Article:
“Personally, I’m very pleased. My smoking has been cut down to a third of what it used to be. Every smoker out there really wishes they could quit.”

Customers who can’t stand to abandon either Freddie’s or their cigarettes could find hope in the bar owner’s plans to open another Freddie’s in another city, particularly in Florida.

“I’m down in Fort Lauderdale looking for a bar,” he said. “It is still smoking down here, interestingly enough. Freddie’s has been a smoking bar all this time so it wouldn’t bother me.

“I was actually surprised — pleasantly surprised — that Virginia did this. I thought they’d be the absolute last because they’re such a tobacco state, so now if we could just get them to legalize gay marriage, we’d be set.”

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Virginia

Va. students warn against ‘don’t say gay’ policies

New law requires parental notification of ‘sexually explicit content’ in classroom

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(Bigstock photo)

More than 600 students from across Virginia signed a letter from the Pride Liberation Project that calls for the Virginia Department of Education to clarify that teaching students about LGBTQ people and events is not “sexually explicit.”

Senate Bill 656, which Republican Gov. Glenn Youngkin signed earlier this year, requires parents be notified when instructional materials contain “sexually explicit content” — without any input from students.

Current Virginia law defines “sexual conduct” as “masturbation, homosexuality, sexual intercourse, or physical contact in an act of apparent sexual stimulation or gratification.”

Because SB 656 does not itself specify what constitutes “sexually explicit content,” LGBTQ students and activists are concerned that the bill will rest on Virginia’s pre-existing definition of sexual conduct.

In their full letter, signees argued that “In effect, SB 656 can potentially be interpreted to define all references to people in same-sex relationships as inherently sexual.”

“Consequently, all references to LGBTQIA+ people in K-12 schools, including Supreme Court cases, historical events impacting LGBTQIA+ people, and discussions about queer authors, may be deemed as sexually explicit content under SB 656, effectively erasing LGBTQIA+ representation in our school curriculum,” reads the Pride Liberation Project’s press release.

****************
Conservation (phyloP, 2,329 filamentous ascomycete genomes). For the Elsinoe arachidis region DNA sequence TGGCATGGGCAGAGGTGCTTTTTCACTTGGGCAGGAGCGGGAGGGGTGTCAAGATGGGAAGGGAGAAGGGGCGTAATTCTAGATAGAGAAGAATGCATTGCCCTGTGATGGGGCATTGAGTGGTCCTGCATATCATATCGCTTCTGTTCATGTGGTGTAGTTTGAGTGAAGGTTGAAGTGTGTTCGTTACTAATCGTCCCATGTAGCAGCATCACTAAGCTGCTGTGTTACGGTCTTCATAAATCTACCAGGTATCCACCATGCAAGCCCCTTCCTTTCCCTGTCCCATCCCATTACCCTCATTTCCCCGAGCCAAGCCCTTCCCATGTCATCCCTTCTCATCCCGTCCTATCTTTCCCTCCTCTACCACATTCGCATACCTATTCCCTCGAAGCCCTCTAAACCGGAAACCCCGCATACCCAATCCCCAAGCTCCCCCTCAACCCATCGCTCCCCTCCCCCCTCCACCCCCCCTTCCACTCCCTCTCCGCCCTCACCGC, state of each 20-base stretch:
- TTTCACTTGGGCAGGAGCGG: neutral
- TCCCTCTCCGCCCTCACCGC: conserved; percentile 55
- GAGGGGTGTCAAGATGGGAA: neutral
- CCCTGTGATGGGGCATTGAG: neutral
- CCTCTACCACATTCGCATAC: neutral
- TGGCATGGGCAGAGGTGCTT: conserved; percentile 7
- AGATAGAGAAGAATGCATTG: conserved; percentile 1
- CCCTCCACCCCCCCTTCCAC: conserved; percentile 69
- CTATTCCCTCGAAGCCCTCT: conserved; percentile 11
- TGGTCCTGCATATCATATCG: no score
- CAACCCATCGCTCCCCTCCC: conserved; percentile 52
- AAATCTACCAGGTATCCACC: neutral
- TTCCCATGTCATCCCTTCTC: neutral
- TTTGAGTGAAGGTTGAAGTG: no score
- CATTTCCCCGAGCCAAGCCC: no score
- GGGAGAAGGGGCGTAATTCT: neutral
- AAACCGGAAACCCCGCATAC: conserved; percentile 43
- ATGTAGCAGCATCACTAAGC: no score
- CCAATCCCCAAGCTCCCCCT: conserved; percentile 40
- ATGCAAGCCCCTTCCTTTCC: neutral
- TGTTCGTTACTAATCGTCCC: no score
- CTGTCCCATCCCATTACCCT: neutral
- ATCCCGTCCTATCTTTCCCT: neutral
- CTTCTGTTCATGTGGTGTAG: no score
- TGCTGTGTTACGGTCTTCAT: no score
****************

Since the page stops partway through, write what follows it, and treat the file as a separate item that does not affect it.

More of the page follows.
Representation has been shown to positively increase academic performance, and LGBTQ youth already face exacerbated risks of suicide and mental health crisis. In Virginia specifically, the vast majority of LGBTQ students reported hearing anti-LGBTQ remarks at school, and 26 percent of LGBTQ students reported being “disciplined for public displays of affection (PDA) that did not result in similar action for non-LGBTQ students.” 

 “Most of my LGBTQIA+ friends are already struggling with their mental health,” said one Loudoun County student in the Pride Liberation Project press release. “I’m scared about the message these guidelines could send and losing the already limited affirming representation in my class.” 

Another student from Richmond said that they “didn’t want to see their friends who are from homes that aren’t accepting not see themselves reflected at school.” 

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District of Columbia

SMYAL announces new executive director

Erin Whelan to start Sept. 1

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Erin Whelan (Photo courtesy of SMYAL)

SMYAL on Thursday announced Erin Whelan will become the organization’s new executive director on Sept. 1.

SMYAL’s mission is to support and empower LGBTQ youth ages 6-24.

A press release that announces Whelan’s appointment notes the organization over the last five years has grown “exponentially.” Its services include affirming programs, housing support, leadership training and mental health services, designed to help LGBTQ youth develop advocacy skills and an educated, welcoming community.   

Whelan most recently served as the director of housing and homeless services at LifeWorks, an Austin, Texas,-based nonprofit that provides youth with housing and services. She has worked in nonprofit management for almost 20 years, and SMYAL’s press release highlighted her commitment to antiracism, equity and the LGBTQ community.